For all the prevalence of poverty and childhood poverty in America, it surprises me that we don’t talk about it more openly as a nation, or deepen the conversation to a level where we feel like we’re actually learning something. The few times when we do really stand out.
Earlier this year I had the privilege of attending a presentation on “Toxic Inequality,” featuring the work of Thomas Shapiro, Ph.D., who’s authored a book by the same name. The event was hosted by San Antonio’s branch of the Asset Funders Network, appropriate as that city strives to bring equity more intentionally front and center in numerous conversations about its future.
Shapiro talked about how we often look at “income inequality” but focus just on current earnings — and then see the obvious and persistent racial and ethnic divide over time (Whites and Asians out-earn Blacks and Hispanics year after year, good years and bad).
But what we don’t as often take a look at is how wealth and asset accumulation is even more strongly unequal over people’s lifetimes, as this slide from Shapiro’s work shows. I was intrigued enough to pick up Shapiro’s book — and reading it found about 20 ways he pointed out in which wealth disparity is strongly unequal for Blacks and Hispanics when compared to Whites, due to what we would more largely call “structural racism” as well as cultural disparities.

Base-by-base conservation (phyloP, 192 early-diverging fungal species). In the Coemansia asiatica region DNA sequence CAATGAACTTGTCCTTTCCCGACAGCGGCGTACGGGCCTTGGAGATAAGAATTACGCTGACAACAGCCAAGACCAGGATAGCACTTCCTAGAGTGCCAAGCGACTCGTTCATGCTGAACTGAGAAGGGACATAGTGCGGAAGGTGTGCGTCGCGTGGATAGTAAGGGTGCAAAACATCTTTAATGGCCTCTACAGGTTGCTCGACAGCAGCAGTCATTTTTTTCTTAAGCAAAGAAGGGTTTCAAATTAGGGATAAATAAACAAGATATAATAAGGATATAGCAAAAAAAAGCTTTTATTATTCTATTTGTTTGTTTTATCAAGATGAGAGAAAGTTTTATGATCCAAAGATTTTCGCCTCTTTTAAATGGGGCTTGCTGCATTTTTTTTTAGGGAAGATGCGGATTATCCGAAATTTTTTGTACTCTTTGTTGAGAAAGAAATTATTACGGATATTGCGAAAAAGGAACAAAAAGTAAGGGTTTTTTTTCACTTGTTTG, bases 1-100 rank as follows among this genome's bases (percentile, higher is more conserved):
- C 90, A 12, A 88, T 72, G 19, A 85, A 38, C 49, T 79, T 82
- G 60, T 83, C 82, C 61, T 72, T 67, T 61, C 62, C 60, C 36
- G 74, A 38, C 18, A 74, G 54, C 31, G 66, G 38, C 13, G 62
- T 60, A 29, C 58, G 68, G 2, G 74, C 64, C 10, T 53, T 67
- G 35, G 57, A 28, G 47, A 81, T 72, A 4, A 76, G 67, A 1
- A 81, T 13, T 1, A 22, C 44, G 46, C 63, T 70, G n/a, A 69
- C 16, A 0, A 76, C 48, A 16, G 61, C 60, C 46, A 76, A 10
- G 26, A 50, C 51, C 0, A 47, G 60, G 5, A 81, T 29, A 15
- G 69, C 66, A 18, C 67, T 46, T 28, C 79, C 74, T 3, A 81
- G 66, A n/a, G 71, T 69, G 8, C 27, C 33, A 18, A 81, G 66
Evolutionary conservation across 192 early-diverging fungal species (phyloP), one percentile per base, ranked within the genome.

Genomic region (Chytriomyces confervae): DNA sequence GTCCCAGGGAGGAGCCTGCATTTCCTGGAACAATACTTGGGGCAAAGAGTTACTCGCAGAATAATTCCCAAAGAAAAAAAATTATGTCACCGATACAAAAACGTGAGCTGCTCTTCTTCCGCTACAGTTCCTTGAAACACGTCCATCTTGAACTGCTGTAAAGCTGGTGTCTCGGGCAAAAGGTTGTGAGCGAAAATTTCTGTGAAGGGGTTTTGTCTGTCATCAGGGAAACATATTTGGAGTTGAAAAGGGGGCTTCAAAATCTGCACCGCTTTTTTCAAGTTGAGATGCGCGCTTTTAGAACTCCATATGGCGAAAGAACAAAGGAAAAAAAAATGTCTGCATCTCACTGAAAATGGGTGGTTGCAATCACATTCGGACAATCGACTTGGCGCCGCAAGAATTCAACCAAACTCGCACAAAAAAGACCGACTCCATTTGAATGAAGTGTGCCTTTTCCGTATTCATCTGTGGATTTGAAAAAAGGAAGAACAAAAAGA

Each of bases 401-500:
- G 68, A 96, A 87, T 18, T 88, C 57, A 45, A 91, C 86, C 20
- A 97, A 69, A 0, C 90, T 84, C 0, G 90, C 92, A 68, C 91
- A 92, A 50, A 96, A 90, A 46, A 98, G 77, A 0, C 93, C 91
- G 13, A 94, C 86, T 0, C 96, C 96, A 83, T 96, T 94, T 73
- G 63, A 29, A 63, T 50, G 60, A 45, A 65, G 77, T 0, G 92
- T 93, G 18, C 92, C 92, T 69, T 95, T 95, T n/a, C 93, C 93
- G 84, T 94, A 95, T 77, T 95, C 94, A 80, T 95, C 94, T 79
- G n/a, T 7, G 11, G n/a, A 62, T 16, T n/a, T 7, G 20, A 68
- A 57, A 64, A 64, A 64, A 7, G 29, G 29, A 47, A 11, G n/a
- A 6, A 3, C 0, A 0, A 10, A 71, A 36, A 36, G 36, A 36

As I’ve been reading more about compound poverty, deep poverty and other topics since then, I’ve been struck by how often the “penalty” for being a person of color is introduced. Not only is the deck stacked against the poor, it’s even “more stacked” against people of color — and in numerous ways that together make it even harder to bounce back from. (It’s at this point that many people of color are probably rolling their eyes, thinking, “Tell me something I don’t already know” from lived experience.)
Gillian White had a great piece in the Atlantic on “compound poverty,” in which she pointed out that of five factors associated with poverty (above), half of Americans experience one of the five, and a quarter of Americans experience two or more. But there again, the racial and ethnic divide intervenes. Blacks and Hispanics are more than twice as likely as Whites to experience two or more, and five times as likely to experience four or more.
For cities like San Antonio — and other major cities that are now what’s known as “majority-minority” cities — it’s important to consider how people of color are experiencing the effects of compound poverty, not just one aspect of poverty.
One of the great points in White’s article is that even when Whites, Blacks and Hispanics are “equally poor,” they’re still experiencing poverty differently. For example, these differences persist nationally even when all three groups live below poverty:
Whites are more likely to live in better neighborhoods, in better housing, and have better access to superior education and healthcare;
Hispanics are more likely to have lower educational levels and poor access to health care;
Blacks are more likely to live in bad neighborhoods and lack jobs.
And that’s not all.
Other research and policy reports I’ve been reading lately make it clear that in their work, too, outcomes for Blacks and Hispanics are worse, essentially adding in another substantial penalty on top of the penalties already in play.
“The Parent Trap,” an outstanding read from Demos about the “income penalty” for parents of young children under five years old, makes it clear it’s even worse for parents of color and single parents — and worse yet again for single parents of color.